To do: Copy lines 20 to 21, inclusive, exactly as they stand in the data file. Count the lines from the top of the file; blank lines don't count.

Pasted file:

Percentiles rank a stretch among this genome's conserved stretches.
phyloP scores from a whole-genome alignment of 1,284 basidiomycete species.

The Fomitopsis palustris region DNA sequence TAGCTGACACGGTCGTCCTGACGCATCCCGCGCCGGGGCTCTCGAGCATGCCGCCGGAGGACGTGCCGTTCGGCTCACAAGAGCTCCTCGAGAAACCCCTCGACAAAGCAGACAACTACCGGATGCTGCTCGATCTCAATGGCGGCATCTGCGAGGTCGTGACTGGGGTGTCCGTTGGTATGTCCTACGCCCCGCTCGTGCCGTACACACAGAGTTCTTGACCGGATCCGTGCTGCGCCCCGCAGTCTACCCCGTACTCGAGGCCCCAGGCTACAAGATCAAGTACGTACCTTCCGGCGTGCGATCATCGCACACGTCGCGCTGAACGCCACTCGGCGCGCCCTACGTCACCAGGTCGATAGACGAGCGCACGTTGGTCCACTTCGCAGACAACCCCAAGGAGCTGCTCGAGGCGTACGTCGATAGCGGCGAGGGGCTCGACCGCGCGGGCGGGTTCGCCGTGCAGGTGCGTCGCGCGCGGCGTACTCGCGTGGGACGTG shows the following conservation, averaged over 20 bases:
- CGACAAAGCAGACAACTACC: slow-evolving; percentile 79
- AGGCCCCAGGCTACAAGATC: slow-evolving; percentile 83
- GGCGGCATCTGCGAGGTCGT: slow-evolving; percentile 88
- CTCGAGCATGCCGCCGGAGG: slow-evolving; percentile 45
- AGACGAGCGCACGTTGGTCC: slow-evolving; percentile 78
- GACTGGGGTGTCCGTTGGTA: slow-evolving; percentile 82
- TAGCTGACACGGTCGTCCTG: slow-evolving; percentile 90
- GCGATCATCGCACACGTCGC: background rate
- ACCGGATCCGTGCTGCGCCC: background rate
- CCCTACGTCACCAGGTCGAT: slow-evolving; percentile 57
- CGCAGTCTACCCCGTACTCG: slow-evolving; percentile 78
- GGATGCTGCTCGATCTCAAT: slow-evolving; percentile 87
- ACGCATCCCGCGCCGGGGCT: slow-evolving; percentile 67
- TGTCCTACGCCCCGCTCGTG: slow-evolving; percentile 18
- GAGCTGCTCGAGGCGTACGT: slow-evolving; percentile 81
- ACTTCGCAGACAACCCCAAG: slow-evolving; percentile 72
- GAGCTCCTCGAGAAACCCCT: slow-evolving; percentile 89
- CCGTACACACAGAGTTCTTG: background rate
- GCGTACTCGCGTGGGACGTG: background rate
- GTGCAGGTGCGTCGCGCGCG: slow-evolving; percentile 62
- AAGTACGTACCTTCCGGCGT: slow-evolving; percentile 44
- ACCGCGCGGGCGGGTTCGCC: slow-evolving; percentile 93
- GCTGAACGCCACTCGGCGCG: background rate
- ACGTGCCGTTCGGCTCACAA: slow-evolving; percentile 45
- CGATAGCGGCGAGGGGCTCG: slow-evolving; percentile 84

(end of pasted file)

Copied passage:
- GAGCTCCTCGAGAAACCCCT: slow-evolving; percentile 89
- CCGTACACACAGAGTTCTTG: background rate